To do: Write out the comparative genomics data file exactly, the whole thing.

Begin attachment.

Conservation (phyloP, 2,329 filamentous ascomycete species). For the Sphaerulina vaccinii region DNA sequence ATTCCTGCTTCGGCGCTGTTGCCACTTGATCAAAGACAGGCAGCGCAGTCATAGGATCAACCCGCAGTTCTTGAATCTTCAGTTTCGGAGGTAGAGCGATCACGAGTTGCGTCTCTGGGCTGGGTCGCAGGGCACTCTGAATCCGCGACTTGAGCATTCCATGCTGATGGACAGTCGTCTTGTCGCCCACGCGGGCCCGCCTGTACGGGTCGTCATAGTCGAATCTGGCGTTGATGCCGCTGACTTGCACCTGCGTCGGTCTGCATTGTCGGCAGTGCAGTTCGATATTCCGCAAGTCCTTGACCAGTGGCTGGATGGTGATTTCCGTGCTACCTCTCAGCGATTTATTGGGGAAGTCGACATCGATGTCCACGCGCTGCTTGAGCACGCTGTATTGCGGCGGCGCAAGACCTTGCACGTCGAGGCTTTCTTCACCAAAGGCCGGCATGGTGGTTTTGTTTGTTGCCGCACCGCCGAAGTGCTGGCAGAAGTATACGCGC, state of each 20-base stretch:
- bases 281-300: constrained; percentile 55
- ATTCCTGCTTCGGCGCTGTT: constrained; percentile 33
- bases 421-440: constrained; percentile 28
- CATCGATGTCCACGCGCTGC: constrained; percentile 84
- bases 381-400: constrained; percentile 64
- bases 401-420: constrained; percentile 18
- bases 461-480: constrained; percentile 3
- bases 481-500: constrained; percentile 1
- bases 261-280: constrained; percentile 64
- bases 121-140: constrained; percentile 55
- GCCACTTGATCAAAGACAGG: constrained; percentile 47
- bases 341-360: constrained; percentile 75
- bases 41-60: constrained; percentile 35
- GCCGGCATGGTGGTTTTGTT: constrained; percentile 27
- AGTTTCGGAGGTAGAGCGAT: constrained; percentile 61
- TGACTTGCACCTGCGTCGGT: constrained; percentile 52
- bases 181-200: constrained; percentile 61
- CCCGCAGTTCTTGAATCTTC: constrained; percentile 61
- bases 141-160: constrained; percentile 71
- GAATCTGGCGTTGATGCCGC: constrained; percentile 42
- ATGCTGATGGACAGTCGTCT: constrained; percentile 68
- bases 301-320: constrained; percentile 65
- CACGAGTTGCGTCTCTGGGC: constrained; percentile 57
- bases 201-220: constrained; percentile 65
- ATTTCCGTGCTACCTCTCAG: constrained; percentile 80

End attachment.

Conservation (phyloP, 2,329 filamentous ascomycete species). For the Sphaerulina vaccinii region DNA sequence ATTCCTGCTTCGGCGCTGTTGCCACTTGATCAAAGACAGGCAGCGCAGTCATAGGATCAACCCGCAGTTCTTGAATCTTCAGTTTCGGAGGTAGAGCGATCACGAGTTGCGTCTCTGGGCTGGGTCGCAGGGCACTCTGAATCCGCGACTTGAGCATTCCATGCTGATGGACAGTCGTCTTGTCGCCCACGCGGGCCCGCCTGTACGGGTCGTCATAGTCGAATCTGGCGTTGATGCCGCTGACTTGCACCTGCGTCGGTCTGCATTGTCGGCAGTGCAGTTCGATATTCCGCAAGTCCTTGACCAGTGGCTGGATGGTGATTTCCGTGCTACCTCTCAGCGATTTATTGGGGAAGTCGACATCGATGTCCACGCGCTGCTTGAGCACGCTGTATTGCGGCGGCGCAAGACCTTGCACGTCGAGGCTTTCTTCACCAAAGGCCGGCATGGTGGTTTTGTTTGTTGCCGCACCGCCGAAGTGCTGGCAGAAGTATACGCGC, state of each 20-base stretch:
- bases 281-300: constrained; percentile 55
- ATTCCTGCTTCGGCGCTGTT: constrained; percentile 33
- bases 421-440: constrained; percentile 28
- CATCGATGTCCACGCGCTGC: constrained; percentile 84
- bases 381-400: constrained; percentile 64
- bases 401-420: constrained; percentile 18
- bases 461-480: constrained; percentile 3
- bases 481-500: constrained; percentile 1
- bases 261-280: constrained; percentile 64
- bases 121-140: constrained; percentile 55
- GCCACTTGATCAAAGACAGG: constrained; percentile 47
- bases 341-360: constrained; percentile 75
- bases 41-60: constrained; percentile 35
- GCCGGCATGGTGGTTTTGTT: constrained; percentile 27
- AGTTTCGGAGGTAGAGCGAT: constrained; percentile 61
- TGACTTGCACCTGCGTCGGT: constrained; percentile 52
- bases 181-200: constrained; percentile 61
- CCCGCAGTTCTTGAATCTTC: constrained; percentile 61
- bases 141-160: constrained; percentile 71
- GAATCTGGCGTTGATGCCGC: constrained; percentile 42
- ATGCTGATGGACAGTCGTCT: constrained; percentile 68
- bases 301-320: constrained; percentile 65
- CACGAGTTGCGTCTCTGGGC: constrained; percentile 57
- bases 201-220: constrained; percentile 65
- ATTTCCGTGCTACCTCTCAG: constrained; percentile 80